Another subtype of hadron is the baryon, which also bears the stamp of Abraham Pais. Baryons, which include the more familiar protons and neutrons, are far more massive, relatively speaking, than the likes of leptons. On account of their mass, Pais put forth the name baryon in 1953, based on the ancient Greek barys, “heavy” [PDF].


Quirky Murray Gell-Mann isn't the only brain with a sense of humor. In his 2004 Nobel Prize lecture, American physicist Frank Wilczek said he named a “very light, very weakly interacting” hypothetical particle the axion back in 1978 “after a laundry detergent [brand], since they clean up a problem with an axial current” [PDF].


In ancient Greek, takhys meant “swift,” a fitting name for the tachyon, which American physicist Gerald Feinberg concocted in 1967 for a hypothetical particle that can travel faster than the speed of light. Not so fast, though, say most physicists, as the tachyon would break the fundamental laws of physics as we know them.


In 2003, the American physicist Justin Khoury and South African-American theoretical physicist Amanda Weltman hypothesized that the elusive dark energy may come in the form of a particle, which they cleverly called the chameleon. Just as chameleons can change color to suit their surroundings, so the physical characteristics of the chameleon particle change “depending on its environment,” explains Symmetry, the online magazine dedicated to particle physics. Chameleon itself derives from the ancient Greek khamaileon, literally “on-the-ground lion.”

For more particle names, see Symmetry’s “A Brief Etymology of Particle Physics,” which helped provide some of the information in this list.

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NSF/LIGO/Sonoma State University/A. Simonnet
Astronomers Observe a New Kind of Massive Cosmic Collision for the First Time
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NSF/LIGO/Sonoma State University/A. Simonnet

For the first time, astronomers have detected the colossal blast produced by the merger of two neutron stars—and they've recorded it both via the gravitational waves the event produced, as well as the flash of light it emitted.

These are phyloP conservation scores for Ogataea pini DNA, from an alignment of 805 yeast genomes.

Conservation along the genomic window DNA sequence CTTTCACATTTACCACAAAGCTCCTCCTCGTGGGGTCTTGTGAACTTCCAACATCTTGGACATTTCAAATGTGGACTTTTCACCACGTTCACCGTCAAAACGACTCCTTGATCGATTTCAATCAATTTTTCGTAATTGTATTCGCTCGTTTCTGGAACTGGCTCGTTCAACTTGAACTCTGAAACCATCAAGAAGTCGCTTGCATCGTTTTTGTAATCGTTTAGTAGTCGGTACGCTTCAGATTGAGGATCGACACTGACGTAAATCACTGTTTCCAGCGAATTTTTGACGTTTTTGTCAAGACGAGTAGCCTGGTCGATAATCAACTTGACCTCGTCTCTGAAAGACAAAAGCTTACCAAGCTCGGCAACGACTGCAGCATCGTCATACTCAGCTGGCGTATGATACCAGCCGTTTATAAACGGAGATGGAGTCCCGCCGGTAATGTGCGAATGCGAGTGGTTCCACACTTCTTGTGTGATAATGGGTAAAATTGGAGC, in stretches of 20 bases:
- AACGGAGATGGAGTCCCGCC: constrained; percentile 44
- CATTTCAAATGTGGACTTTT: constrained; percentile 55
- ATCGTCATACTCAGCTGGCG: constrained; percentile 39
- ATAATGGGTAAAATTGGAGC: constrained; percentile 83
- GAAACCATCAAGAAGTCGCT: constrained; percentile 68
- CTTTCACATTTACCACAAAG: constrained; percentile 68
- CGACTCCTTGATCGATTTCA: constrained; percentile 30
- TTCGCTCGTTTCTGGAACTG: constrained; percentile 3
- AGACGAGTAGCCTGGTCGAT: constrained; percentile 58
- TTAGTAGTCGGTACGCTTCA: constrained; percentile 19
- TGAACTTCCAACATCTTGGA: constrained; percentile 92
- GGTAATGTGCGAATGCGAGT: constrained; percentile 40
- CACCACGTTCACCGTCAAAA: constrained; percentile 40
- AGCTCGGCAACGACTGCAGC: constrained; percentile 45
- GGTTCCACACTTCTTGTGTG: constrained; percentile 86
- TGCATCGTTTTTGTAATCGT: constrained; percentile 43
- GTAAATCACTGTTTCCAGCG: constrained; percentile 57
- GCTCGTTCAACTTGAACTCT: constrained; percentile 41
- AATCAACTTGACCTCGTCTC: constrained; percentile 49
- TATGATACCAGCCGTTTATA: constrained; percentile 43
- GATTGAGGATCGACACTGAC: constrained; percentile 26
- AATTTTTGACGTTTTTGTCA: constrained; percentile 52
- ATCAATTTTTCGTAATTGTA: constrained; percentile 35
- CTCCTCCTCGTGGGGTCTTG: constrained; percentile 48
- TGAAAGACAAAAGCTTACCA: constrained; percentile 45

Physicists believe that the pair of neutron stars—ultra-dense stars formed when a massive star collapses, following a supernova explosion—had been locked in a death spiral just before their final collision and merger. As they spiraled inward, a burst of gravitational waves was released; when they finally smashed together, high-energy electromagnetic radiation known as gamma rays were emitted. In the days that followed, electromagnetic radiation at many other wavelengths—X-rays, ultraviolet, optical, infrared, and radio waves—were released. (Imagine all the instruments in an orchestra, from the lowest bassoons to the highest piccolos, playing a short, loud note all at once.)

This is the first time such a collision has been observed, as well as the first time that both kinds of observations—gravitational waves and electromagnetic radiation—have been recorded from the same event, a feat that required co-operation among some 70 different observatories around the world, including ground-based observatories, orbiting telescopes, the U.S. LIGO (Laser Interferometer Gravitational-Wave Observatory), and European Virgo gravitational wave detectors.

"For me, it feels like the dawning of a next era in astrophysics," Julie McEnery, project scientist for NASA's Fermi Gamma-ray Space Telescope, one of the first instruments to record the burst of energy from the cosmic collision, tells Mental Floss. "With this observation, we've connected these new gravitational wave observations to the rest of the observations that we've been doing in astrophysics for a very long time."